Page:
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Kodachrome Processed Clear


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#1 Michael Waite

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Posted 14 November 2007 - 07:20 AM

I visited a friend today & he was telling me about some Super 8 Kodachrome that processed badly. It was 1980s stock that he had sourced from a variety of sellers. 5 rolls were exposed & processed & they were blank. As in clear, see through film.
I've had some very old K40 processed & it had a colour shift but there was a strong image. I was having trouble believing him & thought he had his words mixed up, so I got him to show me. Sure enough, we unrolled the start of one roll & it was see through clear. Celluloid with no emulsion. He had been thinking it was due to the age of the stock but I told him that was absurd. I'm sure the lab has run it through the wrong chemistry - E6 perhaps. As I said he had bought the film from several places so it can't be blamed on a bad batch.
Any thoughts on this? It was processed in the last month or so.
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#2 Michael Lehnert

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Posted 14 November 2007 - 08:21 AM

You state that the K-40 in question were developed last months or so. This means that it could only have taken place at Dwayne's in KA, USA who is the only remaining K-14 processing lab (apart from one/two others who focus their business on specific film saving/restoration development).

I highly doubt that a lab as specialised on K-40 and the K-14 process would develop a batch of film cartridges which after all were K-40 stickered wrongly through E-6? That would be quite a cock-up.

Any other info on the background of the cartridges in question (exposed with what, bought on eBay, probably not cool-stored, etc) to help shed light on this matter?
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#3 Michael Waite

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Posted 14 November 2007 - 10:25 AM

You're correct - it was Dwayne's of course, & it would be quite a cock up & that is why I am asking for opinions. What else could cause such a result? The film was bought on ebay from several sellers. It was shot in a Canon 1014. The same guy has been shooting Tri-X in that camera & having it processed locally with good results. Like I said it was old 80s stock & unlikely to have been cold stored but the worst I would expect to see would be colour shifts or faint images, not to be able to see right through it.
As it happens I just got a roll of 2005 Kodachrome back today. Had a quick check of the start of the roll against a lamp & the image looks fine.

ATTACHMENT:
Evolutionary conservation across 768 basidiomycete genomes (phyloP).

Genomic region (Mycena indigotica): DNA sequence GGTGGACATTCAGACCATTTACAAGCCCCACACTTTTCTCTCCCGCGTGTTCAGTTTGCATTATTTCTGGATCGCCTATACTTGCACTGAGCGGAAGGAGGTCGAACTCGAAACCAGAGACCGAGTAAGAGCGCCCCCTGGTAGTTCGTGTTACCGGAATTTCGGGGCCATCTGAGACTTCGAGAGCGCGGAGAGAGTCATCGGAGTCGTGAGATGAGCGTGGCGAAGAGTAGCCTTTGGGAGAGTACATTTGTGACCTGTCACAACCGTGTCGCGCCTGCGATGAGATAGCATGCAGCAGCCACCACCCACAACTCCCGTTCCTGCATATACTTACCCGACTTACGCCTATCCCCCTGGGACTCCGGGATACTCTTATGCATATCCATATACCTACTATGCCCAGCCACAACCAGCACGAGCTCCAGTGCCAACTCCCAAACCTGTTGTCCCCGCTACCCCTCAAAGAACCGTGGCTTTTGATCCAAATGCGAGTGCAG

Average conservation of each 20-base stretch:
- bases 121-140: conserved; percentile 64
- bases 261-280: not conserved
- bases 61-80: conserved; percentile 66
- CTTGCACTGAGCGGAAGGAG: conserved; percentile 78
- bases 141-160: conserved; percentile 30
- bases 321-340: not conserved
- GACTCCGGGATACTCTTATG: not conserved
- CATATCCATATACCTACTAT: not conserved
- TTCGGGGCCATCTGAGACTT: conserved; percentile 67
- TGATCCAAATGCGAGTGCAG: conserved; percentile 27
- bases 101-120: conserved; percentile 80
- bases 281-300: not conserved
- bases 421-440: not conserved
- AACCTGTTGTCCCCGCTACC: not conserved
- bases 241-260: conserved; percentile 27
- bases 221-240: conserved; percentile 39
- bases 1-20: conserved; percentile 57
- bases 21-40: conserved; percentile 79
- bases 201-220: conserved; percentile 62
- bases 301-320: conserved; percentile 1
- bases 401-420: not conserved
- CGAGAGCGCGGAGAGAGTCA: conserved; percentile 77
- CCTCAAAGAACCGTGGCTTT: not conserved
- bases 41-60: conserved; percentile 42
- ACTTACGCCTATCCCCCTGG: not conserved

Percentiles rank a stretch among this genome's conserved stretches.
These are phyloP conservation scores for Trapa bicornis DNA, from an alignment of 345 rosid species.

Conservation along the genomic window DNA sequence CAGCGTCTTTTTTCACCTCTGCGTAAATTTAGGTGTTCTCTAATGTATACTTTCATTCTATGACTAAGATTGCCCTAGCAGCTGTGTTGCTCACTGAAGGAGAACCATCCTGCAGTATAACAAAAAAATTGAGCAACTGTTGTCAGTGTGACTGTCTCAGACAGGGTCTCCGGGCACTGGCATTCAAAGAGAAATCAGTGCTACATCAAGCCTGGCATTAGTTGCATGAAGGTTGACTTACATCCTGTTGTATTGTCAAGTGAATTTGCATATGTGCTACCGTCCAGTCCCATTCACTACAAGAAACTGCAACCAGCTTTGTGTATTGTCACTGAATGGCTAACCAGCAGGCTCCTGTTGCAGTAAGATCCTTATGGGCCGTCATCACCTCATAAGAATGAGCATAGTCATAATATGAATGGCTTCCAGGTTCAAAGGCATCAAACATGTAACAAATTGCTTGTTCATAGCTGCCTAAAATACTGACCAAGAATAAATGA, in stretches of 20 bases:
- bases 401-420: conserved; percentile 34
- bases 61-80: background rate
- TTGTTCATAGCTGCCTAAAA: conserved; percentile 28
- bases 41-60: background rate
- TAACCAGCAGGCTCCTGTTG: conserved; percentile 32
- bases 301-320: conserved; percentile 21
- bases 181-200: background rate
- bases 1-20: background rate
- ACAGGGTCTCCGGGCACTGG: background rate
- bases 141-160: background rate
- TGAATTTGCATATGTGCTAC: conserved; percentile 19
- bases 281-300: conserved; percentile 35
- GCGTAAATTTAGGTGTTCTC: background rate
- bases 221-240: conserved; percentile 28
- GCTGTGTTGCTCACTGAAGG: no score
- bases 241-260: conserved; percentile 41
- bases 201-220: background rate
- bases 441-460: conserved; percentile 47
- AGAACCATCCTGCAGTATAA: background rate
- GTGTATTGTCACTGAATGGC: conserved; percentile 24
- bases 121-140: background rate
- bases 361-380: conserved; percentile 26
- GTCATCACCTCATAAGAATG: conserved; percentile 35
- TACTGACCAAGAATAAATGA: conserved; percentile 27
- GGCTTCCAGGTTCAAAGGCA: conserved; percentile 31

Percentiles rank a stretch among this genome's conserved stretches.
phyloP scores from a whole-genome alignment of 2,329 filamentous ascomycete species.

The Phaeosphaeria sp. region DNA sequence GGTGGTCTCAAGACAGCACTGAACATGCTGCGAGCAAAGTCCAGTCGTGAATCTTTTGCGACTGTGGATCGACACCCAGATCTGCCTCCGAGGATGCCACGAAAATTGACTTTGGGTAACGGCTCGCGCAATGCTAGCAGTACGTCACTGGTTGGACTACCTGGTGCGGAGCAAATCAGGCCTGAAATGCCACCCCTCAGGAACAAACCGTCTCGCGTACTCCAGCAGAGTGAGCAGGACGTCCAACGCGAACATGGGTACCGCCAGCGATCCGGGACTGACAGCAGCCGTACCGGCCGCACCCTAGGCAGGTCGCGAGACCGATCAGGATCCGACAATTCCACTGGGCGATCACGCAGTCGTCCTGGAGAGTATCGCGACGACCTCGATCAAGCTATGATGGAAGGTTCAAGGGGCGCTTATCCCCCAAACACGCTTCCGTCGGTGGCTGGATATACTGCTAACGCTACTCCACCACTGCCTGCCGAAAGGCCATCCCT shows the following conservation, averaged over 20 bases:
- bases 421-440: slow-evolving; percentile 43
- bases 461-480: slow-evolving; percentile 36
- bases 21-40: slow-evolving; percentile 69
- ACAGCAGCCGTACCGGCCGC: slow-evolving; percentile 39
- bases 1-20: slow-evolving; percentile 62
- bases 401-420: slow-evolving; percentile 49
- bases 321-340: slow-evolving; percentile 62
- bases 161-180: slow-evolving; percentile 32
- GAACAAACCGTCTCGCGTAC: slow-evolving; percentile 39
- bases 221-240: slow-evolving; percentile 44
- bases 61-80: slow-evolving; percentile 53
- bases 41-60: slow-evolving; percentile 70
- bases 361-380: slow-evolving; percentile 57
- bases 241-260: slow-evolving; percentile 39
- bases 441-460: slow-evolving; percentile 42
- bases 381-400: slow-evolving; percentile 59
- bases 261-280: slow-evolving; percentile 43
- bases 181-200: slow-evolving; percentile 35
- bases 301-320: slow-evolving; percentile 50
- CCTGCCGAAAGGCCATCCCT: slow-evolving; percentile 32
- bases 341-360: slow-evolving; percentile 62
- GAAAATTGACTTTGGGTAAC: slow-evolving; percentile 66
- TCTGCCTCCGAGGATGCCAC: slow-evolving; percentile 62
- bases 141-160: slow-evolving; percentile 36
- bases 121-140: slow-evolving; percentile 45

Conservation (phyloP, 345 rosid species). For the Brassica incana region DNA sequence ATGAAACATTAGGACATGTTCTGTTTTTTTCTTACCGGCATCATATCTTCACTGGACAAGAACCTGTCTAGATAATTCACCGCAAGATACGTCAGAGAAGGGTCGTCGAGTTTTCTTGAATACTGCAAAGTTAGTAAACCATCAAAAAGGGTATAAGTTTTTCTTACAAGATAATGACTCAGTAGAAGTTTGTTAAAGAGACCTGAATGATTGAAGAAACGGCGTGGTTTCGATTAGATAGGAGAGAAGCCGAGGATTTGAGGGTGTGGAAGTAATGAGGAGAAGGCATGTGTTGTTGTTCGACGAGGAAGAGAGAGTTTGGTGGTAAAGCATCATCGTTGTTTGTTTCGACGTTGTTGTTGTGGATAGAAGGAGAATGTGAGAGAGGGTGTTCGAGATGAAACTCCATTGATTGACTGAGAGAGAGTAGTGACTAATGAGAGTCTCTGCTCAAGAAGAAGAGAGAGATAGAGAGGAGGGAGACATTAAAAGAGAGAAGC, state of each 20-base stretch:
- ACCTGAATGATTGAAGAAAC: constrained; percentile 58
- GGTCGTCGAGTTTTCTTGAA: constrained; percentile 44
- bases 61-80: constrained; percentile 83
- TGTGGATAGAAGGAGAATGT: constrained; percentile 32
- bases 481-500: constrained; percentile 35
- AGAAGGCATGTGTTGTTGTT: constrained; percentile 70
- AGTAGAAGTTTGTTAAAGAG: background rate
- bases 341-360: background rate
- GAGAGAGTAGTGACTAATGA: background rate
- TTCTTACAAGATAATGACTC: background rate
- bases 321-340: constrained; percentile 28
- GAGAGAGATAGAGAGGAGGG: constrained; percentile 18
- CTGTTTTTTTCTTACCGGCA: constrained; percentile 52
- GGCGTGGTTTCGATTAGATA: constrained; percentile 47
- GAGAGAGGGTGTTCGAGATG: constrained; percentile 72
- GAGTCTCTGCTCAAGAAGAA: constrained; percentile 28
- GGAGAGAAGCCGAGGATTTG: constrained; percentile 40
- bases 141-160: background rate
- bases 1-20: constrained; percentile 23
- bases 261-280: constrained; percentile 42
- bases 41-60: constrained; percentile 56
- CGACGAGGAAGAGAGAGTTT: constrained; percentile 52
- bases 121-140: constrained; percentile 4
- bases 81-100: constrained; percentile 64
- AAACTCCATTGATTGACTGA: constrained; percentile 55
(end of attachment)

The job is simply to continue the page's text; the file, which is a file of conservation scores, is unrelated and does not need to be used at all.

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#4 andy oliver

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Posted 16 November 2007 - 06:46 AM

I visited a friend today & he was telling me about some Super 8 Kodachrome that processed badly. It was 1980s stock that he had sourced from a variety of sellers. 5 rolls were exposed & processed & they were blank. As in clear, see through film.
I've had some very old K40 processed & it had a colour shift but there was a strong image. I was having trouble believing him & thought he had his words mixed up, so I got him to show me. Sure enough, we unrolled the start of one roll & it was see through clear. Celluloid with no emulsion. He had been thinking it was due to the age of the stock but I told him that was absurd. I'm sure the lab has run it through the wrong chemistry - E6 perhaps. As I said he had bought the film from several places so it can't be blamed on a bad batch.
Any thoughts on this? It was processed in the last month or so.


Was the film actually exposed, is/was the camera in working order, did the word 'EXPOSED' appear at the end of the film, was the camera a brown nizo sound camera?. Please can i ask, why do people mess with 20-30 old film???? 64t is soo cheap to purchase, if you wish to shoot k/c why not purchase cinechrome 40 in the std 8 format its fresh and dated 4/2008....

I've had a few blue lines with Dwaynes, earlier this year, since then they've process 80-100 rolls of k/c, all perfect. Somehow i very much doubt the lab messed up in any way......
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#5 Alessandro Machi

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Posted 20 November 2007 - 03:57 AM

Lets not browbeat someone for asking a logical question, plus the best way to find out if perhaps Dwanyes might have had a bad day is to post one's experience here. Also, the poster is not accusing anyone of anything, they are just asking a question.

What hasn't been mentioned or asked about the clear film is what was shot with the film?

It is rather difficult to completely overexpose kodachrome 40 but it can be done if one shoots in the middle of the day with the f-stop completely open, or even around an f 2.0-2.8.

I would also project or view the all the film to verify that there is absolutely nothing on the film at all.
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Glidecam

Visual Products

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Opal

Paralinx LLC

CineTape

FJS International, LLC

Gamma Ray Digital Inc

Tai Audio

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The Slider

Media Blackout - Custom Cables and AKS

Willys Widgets

Wooden Camera

Ritter Battery